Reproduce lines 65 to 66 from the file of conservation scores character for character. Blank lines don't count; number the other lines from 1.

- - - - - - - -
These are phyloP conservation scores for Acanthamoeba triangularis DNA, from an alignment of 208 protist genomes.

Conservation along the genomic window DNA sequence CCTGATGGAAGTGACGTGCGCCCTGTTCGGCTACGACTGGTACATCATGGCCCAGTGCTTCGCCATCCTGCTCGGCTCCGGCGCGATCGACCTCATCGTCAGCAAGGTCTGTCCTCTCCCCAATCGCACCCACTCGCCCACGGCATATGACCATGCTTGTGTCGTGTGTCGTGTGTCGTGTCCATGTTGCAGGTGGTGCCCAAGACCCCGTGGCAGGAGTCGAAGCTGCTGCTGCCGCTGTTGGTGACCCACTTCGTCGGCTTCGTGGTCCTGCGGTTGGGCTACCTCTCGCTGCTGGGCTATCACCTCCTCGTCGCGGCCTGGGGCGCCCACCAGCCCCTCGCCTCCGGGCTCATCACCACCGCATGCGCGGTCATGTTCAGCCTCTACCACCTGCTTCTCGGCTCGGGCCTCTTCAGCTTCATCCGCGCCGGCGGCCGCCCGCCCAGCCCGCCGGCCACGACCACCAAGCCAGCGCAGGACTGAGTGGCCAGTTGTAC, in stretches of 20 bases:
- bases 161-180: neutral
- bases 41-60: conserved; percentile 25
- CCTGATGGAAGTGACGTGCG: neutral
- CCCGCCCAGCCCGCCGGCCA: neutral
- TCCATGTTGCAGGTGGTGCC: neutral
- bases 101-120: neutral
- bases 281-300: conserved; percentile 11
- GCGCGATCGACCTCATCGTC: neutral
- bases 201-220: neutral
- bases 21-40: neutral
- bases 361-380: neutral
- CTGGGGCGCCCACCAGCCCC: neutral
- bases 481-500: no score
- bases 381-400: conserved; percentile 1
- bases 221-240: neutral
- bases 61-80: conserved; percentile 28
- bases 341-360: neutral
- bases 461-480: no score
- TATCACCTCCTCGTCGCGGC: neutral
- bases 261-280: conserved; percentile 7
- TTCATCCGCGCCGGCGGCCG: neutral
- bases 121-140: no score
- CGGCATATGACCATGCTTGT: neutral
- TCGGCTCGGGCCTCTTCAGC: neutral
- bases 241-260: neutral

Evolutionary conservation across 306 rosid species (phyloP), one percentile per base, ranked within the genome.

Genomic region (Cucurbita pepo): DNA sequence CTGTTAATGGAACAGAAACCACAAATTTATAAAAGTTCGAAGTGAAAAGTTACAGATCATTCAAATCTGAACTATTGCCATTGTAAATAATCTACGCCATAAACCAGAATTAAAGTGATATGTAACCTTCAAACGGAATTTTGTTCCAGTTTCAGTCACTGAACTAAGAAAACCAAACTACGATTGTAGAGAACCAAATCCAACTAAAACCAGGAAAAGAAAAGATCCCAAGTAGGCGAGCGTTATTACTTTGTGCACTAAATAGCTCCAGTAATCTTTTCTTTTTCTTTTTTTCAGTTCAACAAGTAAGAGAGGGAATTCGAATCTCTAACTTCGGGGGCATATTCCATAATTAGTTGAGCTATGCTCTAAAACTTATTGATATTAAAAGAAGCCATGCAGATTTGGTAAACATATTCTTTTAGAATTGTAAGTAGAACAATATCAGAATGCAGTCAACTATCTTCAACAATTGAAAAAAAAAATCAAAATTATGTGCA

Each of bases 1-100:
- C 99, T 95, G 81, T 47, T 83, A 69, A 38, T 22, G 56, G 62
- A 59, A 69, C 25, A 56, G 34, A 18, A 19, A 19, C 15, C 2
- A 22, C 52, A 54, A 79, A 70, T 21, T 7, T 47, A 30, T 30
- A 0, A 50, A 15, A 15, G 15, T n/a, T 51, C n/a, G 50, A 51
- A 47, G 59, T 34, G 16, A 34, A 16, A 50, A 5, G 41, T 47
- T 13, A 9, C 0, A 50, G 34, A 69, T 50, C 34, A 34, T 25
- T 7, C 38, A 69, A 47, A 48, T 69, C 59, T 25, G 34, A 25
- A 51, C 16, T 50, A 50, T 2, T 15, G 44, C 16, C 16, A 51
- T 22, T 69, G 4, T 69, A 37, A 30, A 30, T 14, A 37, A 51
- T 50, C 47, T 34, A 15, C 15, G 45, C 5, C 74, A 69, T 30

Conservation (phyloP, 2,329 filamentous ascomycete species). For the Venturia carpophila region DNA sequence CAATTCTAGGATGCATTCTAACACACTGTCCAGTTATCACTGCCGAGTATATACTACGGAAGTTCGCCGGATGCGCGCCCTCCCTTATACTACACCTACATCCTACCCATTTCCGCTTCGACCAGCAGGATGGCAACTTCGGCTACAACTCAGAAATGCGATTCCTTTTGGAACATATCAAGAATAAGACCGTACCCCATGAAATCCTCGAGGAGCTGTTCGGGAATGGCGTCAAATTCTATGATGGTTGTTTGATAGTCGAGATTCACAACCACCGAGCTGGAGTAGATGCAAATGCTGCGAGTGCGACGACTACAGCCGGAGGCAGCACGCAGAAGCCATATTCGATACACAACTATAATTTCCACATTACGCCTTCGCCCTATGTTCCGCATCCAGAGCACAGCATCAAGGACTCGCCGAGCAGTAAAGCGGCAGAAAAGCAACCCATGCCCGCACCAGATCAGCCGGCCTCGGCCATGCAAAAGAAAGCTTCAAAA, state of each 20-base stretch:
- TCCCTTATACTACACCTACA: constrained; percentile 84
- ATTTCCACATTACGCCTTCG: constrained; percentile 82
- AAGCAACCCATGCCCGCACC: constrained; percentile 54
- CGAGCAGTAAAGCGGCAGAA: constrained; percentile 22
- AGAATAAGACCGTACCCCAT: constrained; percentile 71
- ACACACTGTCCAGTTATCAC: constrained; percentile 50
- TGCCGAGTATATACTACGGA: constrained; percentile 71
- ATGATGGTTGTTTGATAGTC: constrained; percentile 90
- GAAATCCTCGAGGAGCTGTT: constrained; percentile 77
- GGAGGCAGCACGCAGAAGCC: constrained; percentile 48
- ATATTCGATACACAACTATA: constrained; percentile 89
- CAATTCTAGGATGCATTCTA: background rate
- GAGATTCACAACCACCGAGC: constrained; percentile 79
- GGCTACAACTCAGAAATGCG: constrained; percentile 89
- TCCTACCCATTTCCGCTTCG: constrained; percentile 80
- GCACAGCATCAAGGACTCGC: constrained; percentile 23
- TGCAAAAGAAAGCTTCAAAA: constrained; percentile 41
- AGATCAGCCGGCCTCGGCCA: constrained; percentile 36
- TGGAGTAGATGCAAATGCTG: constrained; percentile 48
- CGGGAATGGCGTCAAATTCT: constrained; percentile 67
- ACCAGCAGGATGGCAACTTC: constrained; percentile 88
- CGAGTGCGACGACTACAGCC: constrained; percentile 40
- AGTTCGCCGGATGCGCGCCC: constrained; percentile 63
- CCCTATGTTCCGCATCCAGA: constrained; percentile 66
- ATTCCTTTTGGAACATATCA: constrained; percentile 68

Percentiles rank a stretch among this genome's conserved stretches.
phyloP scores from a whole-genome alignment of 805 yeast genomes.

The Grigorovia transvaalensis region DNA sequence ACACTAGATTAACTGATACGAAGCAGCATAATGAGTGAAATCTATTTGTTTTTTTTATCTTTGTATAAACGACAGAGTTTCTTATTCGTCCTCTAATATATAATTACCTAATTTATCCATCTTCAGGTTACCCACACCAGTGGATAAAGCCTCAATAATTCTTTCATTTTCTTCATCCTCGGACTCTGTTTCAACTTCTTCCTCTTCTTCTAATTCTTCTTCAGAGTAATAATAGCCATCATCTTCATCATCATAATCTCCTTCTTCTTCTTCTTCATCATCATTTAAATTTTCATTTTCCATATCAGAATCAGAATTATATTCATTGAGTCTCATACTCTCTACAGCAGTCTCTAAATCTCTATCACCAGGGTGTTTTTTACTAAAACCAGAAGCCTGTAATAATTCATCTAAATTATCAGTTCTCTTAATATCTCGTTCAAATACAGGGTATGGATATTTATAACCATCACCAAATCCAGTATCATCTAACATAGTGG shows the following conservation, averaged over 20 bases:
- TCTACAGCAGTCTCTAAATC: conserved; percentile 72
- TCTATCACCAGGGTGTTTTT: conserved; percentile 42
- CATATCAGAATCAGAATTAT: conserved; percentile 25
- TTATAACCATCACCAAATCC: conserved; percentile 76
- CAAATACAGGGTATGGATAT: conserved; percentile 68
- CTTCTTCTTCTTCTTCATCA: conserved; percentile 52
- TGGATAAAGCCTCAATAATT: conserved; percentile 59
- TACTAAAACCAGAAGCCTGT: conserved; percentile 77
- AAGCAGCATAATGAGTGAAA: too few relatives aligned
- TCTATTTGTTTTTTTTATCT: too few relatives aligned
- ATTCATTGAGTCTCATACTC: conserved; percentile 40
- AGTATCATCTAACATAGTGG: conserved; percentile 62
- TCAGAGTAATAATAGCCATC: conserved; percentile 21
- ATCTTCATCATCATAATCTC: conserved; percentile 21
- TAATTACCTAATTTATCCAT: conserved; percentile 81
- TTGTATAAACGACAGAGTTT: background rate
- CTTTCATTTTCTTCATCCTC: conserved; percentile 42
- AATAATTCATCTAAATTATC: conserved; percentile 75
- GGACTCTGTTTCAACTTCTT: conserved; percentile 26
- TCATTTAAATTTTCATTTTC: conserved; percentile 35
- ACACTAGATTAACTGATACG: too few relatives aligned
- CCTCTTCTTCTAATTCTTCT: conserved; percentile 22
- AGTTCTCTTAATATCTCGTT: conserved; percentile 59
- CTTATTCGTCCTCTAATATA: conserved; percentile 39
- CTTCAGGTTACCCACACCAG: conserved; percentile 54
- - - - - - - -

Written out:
- CCCTATGTTCCGCATCCAGA: constrained; percentile 66
- ATTCCTTTTGGAACATATCA: constrained; percentile 68